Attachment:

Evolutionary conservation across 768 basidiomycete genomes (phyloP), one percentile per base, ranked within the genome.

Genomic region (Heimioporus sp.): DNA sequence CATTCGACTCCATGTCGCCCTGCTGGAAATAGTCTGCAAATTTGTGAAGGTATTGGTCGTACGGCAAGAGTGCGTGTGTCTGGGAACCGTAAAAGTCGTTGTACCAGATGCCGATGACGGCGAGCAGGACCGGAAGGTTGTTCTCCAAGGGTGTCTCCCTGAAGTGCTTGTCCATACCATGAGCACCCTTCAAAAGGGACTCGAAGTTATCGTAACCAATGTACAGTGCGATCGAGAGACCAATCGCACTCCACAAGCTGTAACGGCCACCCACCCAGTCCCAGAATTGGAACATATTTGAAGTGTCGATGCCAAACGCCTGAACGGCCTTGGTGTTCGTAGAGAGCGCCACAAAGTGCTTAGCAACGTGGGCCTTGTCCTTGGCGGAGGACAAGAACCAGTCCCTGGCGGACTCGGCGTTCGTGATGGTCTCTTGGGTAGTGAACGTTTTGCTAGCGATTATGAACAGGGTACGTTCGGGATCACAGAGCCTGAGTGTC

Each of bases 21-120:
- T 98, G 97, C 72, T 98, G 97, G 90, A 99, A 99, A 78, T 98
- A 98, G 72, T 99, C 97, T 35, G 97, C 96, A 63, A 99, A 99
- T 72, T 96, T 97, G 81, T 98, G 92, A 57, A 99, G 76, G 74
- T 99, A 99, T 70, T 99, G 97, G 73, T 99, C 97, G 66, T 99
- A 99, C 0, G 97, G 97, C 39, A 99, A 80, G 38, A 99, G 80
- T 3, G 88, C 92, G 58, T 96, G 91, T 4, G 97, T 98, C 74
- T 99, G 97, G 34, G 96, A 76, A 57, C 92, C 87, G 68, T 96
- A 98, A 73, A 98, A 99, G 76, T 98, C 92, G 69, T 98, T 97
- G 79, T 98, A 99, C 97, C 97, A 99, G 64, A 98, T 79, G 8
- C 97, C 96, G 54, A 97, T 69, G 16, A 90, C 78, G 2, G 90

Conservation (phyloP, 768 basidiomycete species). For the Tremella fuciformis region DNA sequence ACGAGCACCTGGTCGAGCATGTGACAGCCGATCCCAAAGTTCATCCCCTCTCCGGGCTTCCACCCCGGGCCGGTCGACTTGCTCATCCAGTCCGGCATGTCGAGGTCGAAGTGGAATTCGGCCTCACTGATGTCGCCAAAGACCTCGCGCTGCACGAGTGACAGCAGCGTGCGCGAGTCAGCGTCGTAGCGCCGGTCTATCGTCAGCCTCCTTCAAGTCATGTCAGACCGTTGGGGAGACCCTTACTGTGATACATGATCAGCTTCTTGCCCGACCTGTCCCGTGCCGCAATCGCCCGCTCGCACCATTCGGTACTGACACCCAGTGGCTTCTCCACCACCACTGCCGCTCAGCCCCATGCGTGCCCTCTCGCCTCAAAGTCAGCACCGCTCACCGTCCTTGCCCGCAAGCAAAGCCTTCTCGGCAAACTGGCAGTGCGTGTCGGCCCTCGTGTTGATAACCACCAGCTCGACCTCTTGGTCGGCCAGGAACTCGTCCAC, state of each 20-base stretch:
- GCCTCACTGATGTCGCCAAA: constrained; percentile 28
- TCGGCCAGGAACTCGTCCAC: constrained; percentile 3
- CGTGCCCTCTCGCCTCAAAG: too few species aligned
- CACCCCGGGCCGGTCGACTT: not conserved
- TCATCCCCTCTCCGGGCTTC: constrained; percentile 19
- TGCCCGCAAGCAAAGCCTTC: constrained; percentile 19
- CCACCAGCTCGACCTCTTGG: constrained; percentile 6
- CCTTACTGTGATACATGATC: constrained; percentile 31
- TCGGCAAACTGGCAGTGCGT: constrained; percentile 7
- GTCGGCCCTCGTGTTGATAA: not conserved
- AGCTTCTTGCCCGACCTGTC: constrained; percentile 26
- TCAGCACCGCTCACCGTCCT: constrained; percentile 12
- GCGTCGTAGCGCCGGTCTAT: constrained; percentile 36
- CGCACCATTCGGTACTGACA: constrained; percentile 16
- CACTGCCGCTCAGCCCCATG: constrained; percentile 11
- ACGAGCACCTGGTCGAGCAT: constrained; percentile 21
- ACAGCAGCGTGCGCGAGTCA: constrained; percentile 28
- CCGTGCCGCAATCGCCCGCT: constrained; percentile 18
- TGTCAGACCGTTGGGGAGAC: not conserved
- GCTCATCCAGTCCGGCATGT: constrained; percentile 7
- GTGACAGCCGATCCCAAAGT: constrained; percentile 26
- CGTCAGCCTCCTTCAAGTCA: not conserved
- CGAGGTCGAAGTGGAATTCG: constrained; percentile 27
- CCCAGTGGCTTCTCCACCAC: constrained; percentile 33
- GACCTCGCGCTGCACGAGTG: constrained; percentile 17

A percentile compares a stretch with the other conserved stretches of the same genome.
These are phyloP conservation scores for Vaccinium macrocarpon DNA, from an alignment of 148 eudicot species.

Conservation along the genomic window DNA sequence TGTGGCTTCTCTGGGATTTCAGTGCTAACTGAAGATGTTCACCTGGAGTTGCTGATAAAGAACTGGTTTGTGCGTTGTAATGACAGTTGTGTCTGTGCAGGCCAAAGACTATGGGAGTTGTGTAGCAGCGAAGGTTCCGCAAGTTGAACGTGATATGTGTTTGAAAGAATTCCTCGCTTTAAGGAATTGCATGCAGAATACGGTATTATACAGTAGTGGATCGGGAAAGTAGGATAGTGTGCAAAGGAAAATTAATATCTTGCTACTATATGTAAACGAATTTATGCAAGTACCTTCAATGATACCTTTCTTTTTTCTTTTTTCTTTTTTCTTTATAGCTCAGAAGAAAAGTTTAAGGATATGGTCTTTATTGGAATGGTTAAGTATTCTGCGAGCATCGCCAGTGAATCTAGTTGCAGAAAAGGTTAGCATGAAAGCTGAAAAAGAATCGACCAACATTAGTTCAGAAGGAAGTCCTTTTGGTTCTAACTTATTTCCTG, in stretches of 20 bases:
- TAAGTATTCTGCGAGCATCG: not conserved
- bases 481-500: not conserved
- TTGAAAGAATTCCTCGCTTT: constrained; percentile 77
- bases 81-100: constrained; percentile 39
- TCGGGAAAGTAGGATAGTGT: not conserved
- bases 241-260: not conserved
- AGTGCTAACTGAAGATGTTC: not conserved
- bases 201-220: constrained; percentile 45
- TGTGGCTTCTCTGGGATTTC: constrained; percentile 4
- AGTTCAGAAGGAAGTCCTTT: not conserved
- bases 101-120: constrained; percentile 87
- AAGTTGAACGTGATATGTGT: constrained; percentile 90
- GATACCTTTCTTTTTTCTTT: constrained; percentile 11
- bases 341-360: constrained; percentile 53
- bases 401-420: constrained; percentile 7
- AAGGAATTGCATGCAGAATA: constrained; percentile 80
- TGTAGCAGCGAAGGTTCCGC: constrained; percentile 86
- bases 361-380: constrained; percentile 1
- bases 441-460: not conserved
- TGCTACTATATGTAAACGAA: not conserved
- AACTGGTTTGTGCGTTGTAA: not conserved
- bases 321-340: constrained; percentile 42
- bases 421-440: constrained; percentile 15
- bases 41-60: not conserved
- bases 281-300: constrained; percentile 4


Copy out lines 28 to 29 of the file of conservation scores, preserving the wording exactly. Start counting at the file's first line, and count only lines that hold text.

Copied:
- CGCACCATTCGGTACTGACA: constrained; percentile 16
- CACTGCCGCTCAGCCCCATG: constrained; percentile 11